Among the parameters involved in the probable contamination of human food chain by uranium tailings pile,
migration of radionuclides and conventional toxins through subsoil seepage assumes significance. Processing of uranium ore
leaves behind a large volume of low specific activity waste which is retained in the tailings pond. The chemical additives in the milling process account for the contribution of conventional toxins such as manganese, sulphate, chloride, etc.
Uranium content in average soils is in the range of 1-4 mg kg-1 and thorium contents in the range of 2-12 mg kg-1. Contents of U and Th in minerals soils increase with clay content, due to adsorption at the surface of clay minerals and to t he higher U and thorium contents of minerals in the clay fraction relative to contents in coarser soil constituents.
Rumble and Bjugstad (1986) determined uranium and radium concentration in plants growing on uranium mill tailings in South Dakota. The U concentrations in mill tailings averaged 13.3µg g-1 compared to 5.1µg g-1 in soils from control sites. U concentration in plants from tailings averaged 3.6 µg g-1, but only 3.4 µg g-1 from control sites.
Lakshmanan and Venkateswarlu (1988) studied uptake of U by potatoes, Raphanus sativus, Lagenaria leucantha, Solanum

melongena and Abelmoschus esculentus in pots by spiking soil and irrigation water with uranium. Increase in U was observed with

increased U in water but not soil. However, the concentration factor for uptake of U by vegetables decreased with increase of U
in the water. In rice, concentration in the grain was significantly less than in the husk, which was significantly less than in straw.
Koul et al. (1983) while studying the uptake of uranium in the plant Cyclanthera pedata also found uranium accumulation in the order of root, stem, leaf and flower.
Tutin et al. (1980) studied the vegetation covering the Crucea mining waste (Romania) which is characterized by
coniferous forest species, consisting of Abies alba, Picea exclesa and Larix decidna and deciduous tree such as Carpinus betulus, Acer negundo and Fraxinus excelsior. The undergrowth consists of shrubs, such as Vaccinium myrtillus and Rubus idaeus and different forest species of spontaneous flora, such as Dryopteris filix-mas, Lipidium draba, Holoshoenus vulgaris, Urtica dioica, Xanthium spinosum, Festuca rubra, Agrostis tenuis, Vaccinium myrtillus and Nardus stricta.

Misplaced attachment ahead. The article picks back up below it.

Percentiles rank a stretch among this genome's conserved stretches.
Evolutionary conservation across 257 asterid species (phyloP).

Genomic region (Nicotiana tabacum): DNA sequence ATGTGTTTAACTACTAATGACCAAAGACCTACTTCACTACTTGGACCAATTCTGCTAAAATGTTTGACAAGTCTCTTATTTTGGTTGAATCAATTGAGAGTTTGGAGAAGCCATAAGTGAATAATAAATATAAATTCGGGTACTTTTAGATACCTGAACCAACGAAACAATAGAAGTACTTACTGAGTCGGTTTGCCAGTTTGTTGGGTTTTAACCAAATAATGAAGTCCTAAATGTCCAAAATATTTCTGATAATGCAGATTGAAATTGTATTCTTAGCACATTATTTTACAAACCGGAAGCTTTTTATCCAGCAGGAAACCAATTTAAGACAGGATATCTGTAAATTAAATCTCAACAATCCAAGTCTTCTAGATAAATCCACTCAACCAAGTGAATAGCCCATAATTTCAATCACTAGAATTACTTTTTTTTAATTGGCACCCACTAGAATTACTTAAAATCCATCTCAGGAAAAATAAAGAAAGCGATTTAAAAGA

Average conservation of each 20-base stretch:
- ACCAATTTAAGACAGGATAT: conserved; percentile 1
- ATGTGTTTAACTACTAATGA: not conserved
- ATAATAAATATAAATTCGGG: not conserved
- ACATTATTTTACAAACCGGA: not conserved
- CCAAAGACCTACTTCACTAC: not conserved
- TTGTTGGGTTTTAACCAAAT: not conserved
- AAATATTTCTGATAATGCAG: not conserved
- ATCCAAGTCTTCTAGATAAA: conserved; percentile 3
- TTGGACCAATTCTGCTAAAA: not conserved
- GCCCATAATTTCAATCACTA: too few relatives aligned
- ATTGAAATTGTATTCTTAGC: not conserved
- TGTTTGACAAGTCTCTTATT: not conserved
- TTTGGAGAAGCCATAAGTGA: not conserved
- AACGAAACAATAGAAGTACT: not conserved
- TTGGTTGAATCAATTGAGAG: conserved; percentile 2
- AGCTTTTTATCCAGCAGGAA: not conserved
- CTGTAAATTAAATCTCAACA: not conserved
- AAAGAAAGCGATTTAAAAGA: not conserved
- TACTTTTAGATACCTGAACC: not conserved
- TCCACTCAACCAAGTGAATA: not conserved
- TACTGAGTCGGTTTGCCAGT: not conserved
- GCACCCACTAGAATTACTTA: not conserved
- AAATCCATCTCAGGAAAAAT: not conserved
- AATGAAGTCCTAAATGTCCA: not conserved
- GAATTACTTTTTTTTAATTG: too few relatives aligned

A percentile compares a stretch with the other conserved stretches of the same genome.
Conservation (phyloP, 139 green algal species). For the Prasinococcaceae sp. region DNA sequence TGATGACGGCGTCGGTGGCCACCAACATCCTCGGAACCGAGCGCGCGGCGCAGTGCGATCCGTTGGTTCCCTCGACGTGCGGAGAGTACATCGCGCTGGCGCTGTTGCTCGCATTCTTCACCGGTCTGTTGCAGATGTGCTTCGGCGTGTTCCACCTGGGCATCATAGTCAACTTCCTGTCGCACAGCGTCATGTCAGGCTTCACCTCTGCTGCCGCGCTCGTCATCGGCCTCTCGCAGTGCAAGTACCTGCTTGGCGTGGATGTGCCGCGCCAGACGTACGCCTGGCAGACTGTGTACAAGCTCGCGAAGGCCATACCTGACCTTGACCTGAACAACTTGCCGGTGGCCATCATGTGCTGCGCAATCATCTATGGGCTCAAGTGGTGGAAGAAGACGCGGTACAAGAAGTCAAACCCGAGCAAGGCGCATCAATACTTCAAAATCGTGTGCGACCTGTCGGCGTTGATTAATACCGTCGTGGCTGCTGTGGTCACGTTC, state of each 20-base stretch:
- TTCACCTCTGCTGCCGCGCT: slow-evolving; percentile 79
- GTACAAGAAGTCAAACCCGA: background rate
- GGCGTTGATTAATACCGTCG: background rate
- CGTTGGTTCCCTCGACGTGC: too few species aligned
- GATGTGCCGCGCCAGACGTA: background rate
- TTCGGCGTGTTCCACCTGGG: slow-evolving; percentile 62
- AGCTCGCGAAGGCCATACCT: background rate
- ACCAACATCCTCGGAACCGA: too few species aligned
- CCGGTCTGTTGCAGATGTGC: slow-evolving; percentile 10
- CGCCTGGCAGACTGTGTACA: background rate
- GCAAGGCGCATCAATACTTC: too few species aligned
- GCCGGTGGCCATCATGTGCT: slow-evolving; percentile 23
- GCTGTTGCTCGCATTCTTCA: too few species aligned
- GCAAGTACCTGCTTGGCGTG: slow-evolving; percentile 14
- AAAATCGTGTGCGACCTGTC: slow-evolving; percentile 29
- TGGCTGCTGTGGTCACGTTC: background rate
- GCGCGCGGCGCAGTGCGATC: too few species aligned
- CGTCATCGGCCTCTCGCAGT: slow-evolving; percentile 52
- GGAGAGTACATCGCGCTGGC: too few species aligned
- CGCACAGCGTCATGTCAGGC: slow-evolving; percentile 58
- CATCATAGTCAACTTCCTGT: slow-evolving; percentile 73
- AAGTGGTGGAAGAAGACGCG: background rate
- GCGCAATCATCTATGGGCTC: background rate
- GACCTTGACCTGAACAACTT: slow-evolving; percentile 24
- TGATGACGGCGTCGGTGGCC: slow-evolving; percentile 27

Rubus idaeus, Abies alba, Festuca rubra, Agrostis tenuis, Nardus stricta, Lipidium draba, Urtica dioica, Xanthium spinosum

showed that different capabilities of uranium assimilation and uranium are not uniformly distributed among plant tissues. The fir A. alba was found to have higher uptake of uranium (1300 ppm) than any other vegetation in the roots and twigs. R. idaeus and V. myrtillus, shrubs with edible fruits, showed medium to high uranium concentration (60 ppm) while U. dioica, H. vulgaris and X. spinosum have low (10 ppm) or no uranium retaining capacities. The roots of F. rubra, A. tenius and N. stricta and the twigs of V. myrtillus concentrated uranium as much as 3 times, the roots of L. draba concentrated uranium as much as 1.7 times, and roots of V. myrtillus had the highest concentration, as much as 6 times the uranium content in soil. Bramble (X. spinosum) had a poor uranium-retaining capacity, commonly lower than the uranium concentration in soil.
Ham et al. (1998) showed that soil adhesion made only a small contribution to the activity concentrations observed in the edible parts of crops. Sheppard et al. (1989) studied the effects of soil type on crops grown in lysimeters artificially contaminated with naturally-occurring radionuclides. This study demonstrated that soil type could have an effect on observed CRs. The study showed that values for sands were higher than those for finer textured soils, for which sorption of radionucli des would be greater


The main target of this work was to assess the naturally occurring radioactive material (Norm) content of a mineral explorati on and production by determining gross alpha radioactivity concentrations. In the host community soil, field soil and plant samples, the concentration of the gross alpha were higher than that of the control samples. Natural radioactivity is directly related to the kind of geological layers and of their physico-chemical conditions. The overall result shows a gross radiological pollution of the area which could be detrimental to the health of the general public as continuous exposure can lead to build up

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of radionuclide in the body which could lead to cancer and other related sicknesses. Therefore we recommend further studies on radiological burden of the various resources of the area and ascertain safety measure to limit exposure to these ionizing radiations.